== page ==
Do you have any goals set for 2018, or are you focused strictly on getting on the gate for A1?
A1 is all I can really focus on right now. I’m building up my strength and getting things going again. Obviously the first step is getting more riding under my belt, then getting on a supercross track. Right now it’s riding, seat time, continuing therapy, rehabbing and building strength, then getting on a supercross track. The goals right now are small—one step at a time. I’ve been going to therapy four or five days a week, just trying to get ready so I can ride. It’s all I’ve been doing. Working out as much as I can, which has progressively gotten more and more, and therapy. That’s about it.
That sounds like a grind.
It can be. It was tough, too, because for a long time, it felt like it was not getting better. Then, finally, once I got over the hump, things started to pick up pretty quickly. But, man, for a while there it was just like, “This is taking forever.” But I just kept going and kept going and it started to come around. These last few weeks have gone really well and I’ve definitely made good progress.
You’ve been injured before, so you know what it takes to recover. But when you see yourself not making the same progress as you have after injuries in the past, is hard mentally to keep it going?
Yeah, it is. I’ve had some pretty bad injuries before, but I’ve never broken something like your elbow, a joint. That’s much, much tougher. Then you have to get movement back. When I started, my left arm was tiny, like nothing. I only had like 15 percent of full mobility, and it was just a lot of cranking on it to try to get mobility back. I’m probably 95 percent right now, and that might be all I get until I have the plate removed. I’ve recovered before, but it doesn’t really seem to get any easier.
You hear plenty of things about the Smartop/MotoConcepts team, but it can’t be as crazy over there as everyone likes to make it sound. What’s been your take on the team so far?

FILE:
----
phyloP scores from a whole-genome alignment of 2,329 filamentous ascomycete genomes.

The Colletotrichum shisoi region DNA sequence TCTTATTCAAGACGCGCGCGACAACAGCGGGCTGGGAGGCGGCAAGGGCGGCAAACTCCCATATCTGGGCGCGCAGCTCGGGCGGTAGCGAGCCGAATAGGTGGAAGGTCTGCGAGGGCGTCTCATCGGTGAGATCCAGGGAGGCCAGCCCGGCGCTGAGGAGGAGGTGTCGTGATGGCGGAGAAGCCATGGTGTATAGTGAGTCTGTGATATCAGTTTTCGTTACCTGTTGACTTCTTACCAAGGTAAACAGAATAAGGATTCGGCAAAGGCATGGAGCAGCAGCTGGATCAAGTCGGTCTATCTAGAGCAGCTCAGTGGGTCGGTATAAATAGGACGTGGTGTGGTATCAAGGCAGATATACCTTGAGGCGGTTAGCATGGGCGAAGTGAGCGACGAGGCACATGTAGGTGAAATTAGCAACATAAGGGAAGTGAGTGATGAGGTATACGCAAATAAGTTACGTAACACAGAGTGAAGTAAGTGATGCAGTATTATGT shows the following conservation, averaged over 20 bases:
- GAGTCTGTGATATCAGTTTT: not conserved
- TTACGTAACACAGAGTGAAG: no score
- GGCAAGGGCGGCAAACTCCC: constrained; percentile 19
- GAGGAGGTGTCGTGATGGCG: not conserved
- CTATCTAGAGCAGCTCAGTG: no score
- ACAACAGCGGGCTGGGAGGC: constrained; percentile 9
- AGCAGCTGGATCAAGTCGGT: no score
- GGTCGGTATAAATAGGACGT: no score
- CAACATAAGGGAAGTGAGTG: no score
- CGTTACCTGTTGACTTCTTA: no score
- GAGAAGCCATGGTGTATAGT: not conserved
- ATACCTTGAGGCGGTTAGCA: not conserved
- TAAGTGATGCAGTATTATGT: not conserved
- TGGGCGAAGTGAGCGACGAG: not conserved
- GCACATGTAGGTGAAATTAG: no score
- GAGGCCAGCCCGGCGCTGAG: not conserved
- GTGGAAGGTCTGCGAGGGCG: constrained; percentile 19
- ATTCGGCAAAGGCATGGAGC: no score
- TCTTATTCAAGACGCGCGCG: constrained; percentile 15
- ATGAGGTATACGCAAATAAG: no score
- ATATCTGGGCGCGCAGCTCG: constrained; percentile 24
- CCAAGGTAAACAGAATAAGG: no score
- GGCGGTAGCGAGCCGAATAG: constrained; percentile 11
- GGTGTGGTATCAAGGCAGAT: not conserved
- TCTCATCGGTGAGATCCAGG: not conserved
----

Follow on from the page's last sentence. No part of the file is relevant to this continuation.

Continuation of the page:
Before I even agreed to the deal, I had a pretty good idea of what I was signing up for. Tony has, admittedly, acted in ways that fans and media have talked about. But, honestly, he’s been awesome. He calls and checks up on me, he came and saw me in the hospital after I crashed, and I have nothing bad to say. I’ve grown up racing Mike [Alessi] since I was a kid, so I’ve known him forever. He does a good job with the team, that’s the truth. He’s a team manager and that’s what he does, he handles stuff. I haven’t raced with the team yet, but injury aside, my experience so far has been positive. They had a solid year with [Justin] Brayton last year too, and he re-signed, so I think that’s a good sign right there.
Glad to hear your recovery is on track. What else have you been up to?
My wife has a clothing brand, Twelve and Faye, and I help her sometimes when she needs it. I wasn’t involved much in the beginning, and I’m still not, but she’s got some men’s stuff going now. One day I asked her to make me a hoodie. I said I’d tell her what I wanted if she could make it with Twelve and Faye, and she was like, “Why don’t you design it and I’ll sell them?” So she gave me a sketch pad and told me to draw it. I’m a terrible drawer, but I drew it, she got it on the computer, and made these hoodies. It’s mellow right now, but she enjoys it and I think she does a good job.